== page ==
Previous data from COVID-19 patients suggests that cigarette smokers are more likely to have health complications. One possible reason, researchers report May 15 in the journal Developmental Cell, is that smoking increases the gene expression of ACE2—the protein that binds SARS-CoV-2—which may promote COVID-19 infection. The study suggests that prolonged smoking could cause an increase of the ACE2 protein in the lungs, possibly resulting in a higher rate of morbidity in patients.
“Our results provide a clue as to why smokers who develop COVID-19 tend to have poor clinical outcomes,” says senior author Jason Sheltzer, a cancer geneticist at Cold Spring Harbor Laboratory. “We found that smoking caused a significant increase in the expression of ACE2, the protein that SARS-CoV-2 uses to enter human cells.”
ACE2, or Angiotensin Converting Enzyme 2, is a regulatory protein that has been linked to vulnerability to the 2003 SARS (2003) virus. “Evidence from mouse experiments has shown that higher levels of ACE2 make mice more susceptible to SARS,” says Sheltzer. More recent work with SARS-CoV-2 found that when human ACE2 was highly expressed in mice infected with COVID-19, they died more quickly.”
In humans, the lungs act as one of the primary locations of ACE2 production. To assess the direct impact of smoking on ACE2 expression in the lungs, Sheltzer compared ACE2 gene expression from the lung epithelial tissue of people who smoked cigarettes regularly to those who had never smoked. “We found that smoking caused a significant increase in the expression of ACE2,” says Sheltzer, who noted that smokers produced 30%-55% more ACE2 than their non-smoking counterparts. This change was also dose dependent, with heavy smokers having the greatest ACE2 values.
The effects of smoking on ACE2 may be tied to the goblet cells in the lungs—one of the few lung cell types that Sheltzer found to actively express the ACE2 gene. “Goblet cells produce mucous to protect the respiratory tract from inhaled irritants. Thus, the increased expression of ACE2 in smokers’ lungs could be a byproduct of smoking-induced secretory cell hyperplasia” says Sheltzer. An uptick in ACE2 was also associated with the inflammatory pulmonary diseases COPD and idiopathic pulmonary fibrosis.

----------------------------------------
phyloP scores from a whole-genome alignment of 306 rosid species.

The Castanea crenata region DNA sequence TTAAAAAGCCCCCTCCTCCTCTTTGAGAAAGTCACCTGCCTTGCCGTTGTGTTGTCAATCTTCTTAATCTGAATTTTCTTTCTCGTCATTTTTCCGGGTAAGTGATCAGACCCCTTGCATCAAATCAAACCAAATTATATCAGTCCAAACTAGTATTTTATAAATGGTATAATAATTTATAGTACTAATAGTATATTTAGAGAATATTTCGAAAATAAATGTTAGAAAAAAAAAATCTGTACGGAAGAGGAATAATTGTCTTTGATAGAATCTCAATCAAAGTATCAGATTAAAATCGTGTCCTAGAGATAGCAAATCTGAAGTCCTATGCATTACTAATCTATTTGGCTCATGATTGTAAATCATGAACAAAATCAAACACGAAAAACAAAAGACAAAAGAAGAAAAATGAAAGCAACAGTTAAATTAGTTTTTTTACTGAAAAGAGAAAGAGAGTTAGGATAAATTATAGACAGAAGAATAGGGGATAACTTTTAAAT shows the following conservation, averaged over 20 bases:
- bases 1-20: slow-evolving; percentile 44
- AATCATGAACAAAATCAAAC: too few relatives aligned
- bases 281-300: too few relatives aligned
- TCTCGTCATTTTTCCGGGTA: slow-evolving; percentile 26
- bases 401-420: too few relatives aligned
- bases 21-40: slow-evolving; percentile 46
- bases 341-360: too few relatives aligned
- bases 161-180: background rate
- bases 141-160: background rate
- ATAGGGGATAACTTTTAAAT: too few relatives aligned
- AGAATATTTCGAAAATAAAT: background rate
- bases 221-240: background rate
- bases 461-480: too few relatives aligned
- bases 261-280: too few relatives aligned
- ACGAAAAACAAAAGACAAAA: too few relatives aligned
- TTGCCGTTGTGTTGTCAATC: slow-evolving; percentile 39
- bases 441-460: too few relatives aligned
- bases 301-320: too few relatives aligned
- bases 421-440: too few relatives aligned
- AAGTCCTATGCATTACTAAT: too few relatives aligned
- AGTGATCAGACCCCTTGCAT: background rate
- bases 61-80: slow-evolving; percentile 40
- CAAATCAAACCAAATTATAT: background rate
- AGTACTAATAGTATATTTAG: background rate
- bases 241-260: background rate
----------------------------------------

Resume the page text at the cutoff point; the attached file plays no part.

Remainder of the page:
Additionally, Sheltzer’s results indicate that other viral infections, such as influenza, as well as interferon signaling—the part of the body’s virus defense system—increase ACE2 expression. “Because of this, it’s conceivable that SARS-CoV-2 could trigger the upregulation of its own receptor, thereby creating a positive feedback loop leading to more infections,” Sheltzer says.
While the impact of cigarette smoke and ACE2 expression is compelling, it is not permanent. By comparing the lungs of current smokers to those who quit smoking for at least 12 months, Sheltzer found “a significant decrease in ACE2 expression, demonstrating that the effects of smoking on ACE2 can be reversed.” Further, other studies on the effects of cigarette smoke have shown mixed results. “Cigarette smoke contains hundreds of different chemicals. It’s possible that certain ingredients (like nicotine) have a different effect than whole smoke does,” says Sheltzer.
And while Sheltzer finds strong support for the upregulation of ACE2 gene expression from smoking, the actual ACE2 protein may be regulated in ways not addressed in this study. “One could imagine that having more cells that express ACE2 could make it easier for SARS-CoV-2 to spread in someone’s lungs, but there is still a lot more we need to explore.”